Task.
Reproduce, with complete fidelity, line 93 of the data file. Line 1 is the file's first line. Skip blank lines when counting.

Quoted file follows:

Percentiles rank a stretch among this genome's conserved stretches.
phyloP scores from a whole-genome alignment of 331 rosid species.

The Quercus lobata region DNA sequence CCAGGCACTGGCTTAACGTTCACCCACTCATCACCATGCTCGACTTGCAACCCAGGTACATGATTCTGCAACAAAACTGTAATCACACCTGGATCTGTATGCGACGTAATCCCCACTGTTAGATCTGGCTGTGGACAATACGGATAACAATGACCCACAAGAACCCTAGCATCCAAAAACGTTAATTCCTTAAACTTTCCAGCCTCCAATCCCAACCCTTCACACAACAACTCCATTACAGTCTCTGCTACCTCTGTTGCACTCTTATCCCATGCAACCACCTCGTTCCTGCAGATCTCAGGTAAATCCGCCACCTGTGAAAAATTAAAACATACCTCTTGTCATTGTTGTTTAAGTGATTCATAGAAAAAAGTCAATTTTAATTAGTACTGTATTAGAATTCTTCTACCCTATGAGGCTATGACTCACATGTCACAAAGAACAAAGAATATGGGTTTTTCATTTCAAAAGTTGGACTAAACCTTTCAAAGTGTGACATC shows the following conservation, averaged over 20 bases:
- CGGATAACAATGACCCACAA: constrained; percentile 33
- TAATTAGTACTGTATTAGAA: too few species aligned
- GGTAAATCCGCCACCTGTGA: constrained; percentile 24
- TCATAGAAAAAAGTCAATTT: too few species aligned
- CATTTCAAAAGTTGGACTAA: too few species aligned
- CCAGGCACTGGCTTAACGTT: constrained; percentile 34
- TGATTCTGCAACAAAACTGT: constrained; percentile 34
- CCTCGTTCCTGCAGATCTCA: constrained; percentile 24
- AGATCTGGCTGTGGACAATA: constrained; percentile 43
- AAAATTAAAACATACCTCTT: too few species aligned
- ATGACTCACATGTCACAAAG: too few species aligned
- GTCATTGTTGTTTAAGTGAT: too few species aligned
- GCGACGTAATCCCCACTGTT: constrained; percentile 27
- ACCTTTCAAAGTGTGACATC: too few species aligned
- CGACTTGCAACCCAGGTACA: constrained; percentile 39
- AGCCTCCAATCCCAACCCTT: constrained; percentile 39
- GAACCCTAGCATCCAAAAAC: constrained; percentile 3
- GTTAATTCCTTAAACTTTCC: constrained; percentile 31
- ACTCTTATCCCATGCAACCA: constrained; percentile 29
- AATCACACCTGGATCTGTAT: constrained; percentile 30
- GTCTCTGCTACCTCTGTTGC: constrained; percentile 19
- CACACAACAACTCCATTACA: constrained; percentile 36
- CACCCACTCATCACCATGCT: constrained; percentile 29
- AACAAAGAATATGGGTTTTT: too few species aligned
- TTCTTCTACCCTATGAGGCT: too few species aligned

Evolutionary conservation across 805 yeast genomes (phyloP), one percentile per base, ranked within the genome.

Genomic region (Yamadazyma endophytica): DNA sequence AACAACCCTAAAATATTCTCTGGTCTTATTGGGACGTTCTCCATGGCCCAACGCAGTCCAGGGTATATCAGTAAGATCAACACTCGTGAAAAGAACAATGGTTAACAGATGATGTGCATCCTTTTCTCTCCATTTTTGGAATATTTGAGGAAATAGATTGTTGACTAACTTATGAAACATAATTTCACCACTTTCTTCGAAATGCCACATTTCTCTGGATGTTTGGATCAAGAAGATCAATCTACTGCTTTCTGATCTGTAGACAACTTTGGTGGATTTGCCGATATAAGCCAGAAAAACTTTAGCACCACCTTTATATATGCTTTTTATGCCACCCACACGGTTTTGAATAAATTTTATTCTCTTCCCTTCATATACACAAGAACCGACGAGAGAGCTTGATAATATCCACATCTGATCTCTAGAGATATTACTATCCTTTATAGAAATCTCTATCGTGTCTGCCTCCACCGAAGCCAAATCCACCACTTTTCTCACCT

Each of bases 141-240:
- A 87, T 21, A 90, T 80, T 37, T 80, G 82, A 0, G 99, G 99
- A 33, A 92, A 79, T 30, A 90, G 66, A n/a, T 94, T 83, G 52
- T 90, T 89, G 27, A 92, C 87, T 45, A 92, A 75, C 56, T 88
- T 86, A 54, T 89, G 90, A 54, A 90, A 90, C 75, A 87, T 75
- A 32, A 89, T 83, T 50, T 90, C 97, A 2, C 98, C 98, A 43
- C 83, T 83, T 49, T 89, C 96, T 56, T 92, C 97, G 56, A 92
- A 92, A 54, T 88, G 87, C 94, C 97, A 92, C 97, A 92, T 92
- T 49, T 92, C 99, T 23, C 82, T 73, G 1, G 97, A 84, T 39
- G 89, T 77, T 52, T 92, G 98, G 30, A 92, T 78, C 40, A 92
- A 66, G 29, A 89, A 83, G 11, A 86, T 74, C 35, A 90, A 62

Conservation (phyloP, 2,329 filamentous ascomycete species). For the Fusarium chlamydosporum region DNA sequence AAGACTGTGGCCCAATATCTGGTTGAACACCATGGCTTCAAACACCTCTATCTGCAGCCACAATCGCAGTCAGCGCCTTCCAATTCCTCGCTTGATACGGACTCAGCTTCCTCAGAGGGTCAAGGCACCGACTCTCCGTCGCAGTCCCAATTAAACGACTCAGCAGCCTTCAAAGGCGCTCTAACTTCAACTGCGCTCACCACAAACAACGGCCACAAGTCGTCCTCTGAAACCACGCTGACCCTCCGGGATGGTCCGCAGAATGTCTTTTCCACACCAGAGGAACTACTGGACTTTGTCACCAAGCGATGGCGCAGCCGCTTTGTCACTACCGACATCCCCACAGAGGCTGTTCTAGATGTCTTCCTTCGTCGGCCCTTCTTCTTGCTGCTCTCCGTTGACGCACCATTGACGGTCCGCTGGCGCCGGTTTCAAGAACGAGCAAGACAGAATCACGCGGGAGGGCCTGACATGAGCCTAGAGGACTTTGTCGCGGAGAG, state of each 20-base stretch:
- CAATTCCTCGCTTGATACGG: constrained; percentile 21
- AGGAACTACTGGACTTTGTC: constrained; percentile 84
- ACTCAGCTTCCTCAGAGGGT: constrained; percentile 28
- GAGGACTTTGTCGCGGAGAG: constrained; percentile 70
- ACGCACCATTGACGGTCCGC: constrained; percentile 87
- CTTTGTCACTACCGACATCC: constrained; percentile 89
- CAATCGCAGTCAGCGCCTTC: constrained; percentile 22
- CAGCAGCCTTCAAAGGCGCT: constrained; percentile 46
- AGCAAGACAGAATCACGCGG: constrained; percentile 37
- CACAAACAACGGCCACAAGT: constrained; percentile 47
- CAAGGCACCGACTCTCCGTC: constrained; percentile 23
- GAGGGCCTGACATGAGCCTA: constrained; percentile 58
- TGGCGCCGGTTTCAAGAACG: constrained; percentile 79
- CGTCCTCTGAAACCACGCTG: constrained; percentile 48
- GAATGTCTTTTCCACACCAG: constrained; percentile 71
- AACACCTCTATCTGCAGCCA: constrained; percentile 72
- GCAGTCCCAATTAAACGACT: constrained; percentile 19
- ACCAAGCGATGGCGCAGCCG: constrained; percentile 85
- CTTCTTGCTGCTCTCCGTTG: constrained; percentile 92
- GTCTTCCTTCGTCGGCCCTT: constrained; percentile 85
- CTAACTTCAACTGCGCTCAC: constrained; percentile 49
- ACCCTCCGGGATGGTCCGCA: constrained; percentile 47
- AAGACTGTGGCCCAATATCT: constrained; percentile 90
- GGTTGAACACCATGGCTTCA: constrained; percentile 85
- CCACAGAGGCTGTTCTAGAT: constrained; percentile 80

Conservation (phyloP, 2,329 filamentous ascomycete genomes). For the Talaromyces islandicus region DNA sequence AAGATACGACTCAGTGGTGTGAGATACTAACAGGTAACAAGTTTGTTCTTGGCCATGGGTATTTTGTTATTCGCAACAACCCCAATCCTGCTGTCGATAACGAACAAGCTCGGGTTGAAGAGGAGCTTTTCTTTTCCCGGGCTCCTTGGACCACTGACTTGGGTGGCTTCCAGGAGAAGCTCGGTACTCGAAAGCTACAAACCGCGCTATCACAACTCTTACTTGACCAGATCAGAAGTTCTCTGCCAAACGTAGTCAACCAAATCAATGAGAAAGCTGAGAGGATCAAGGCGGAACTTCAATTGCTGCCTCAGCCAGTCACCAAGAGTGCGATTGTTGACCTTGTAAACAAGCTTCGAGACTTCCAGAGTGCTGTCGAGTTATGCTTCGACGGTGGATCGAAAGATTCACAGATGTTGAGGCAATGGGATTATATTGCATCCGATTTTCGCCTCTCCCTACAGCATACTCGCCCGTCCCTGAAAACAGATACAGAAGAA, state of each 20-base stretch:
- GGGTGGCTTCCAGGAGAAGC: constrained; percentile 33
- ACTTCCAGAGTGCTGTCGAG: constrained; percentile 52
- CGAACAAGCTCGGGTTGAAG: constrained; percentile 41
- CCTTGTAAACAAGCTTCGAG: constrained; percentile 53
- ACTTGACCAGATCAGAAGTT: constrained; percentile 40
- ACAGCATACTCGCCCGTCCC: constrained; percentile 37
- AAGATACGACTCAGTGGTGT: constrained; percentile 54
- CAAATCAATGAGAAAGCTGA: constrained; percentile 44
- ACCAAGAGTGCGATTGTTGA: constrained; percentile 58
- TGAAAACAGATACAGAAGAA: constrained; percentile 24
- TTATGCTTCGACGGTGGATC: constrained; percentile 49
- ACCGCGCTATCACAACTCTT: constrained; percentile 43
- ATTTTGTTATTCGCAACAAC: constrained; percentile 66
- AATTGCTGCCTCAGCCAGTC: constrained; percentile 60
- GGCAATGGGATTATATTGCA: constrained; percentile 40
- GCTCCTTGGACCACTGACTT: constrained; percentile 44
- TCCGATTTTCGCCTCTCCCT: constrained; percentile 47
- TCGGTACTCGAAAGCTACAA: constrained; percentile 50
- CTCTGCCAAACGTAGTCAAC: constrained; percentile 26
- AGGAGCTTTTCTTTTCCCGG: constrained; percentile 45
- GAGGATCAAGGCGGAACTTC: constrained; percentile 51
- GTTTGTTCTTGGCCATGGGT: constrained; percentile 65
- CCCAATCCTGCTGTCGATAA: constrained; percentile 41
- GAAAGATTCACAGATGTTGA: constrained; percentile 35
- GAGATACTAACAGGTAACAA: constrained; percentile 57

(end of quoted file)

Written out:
- GAGATACTAACAGGTAACAA: constrained; percentile 57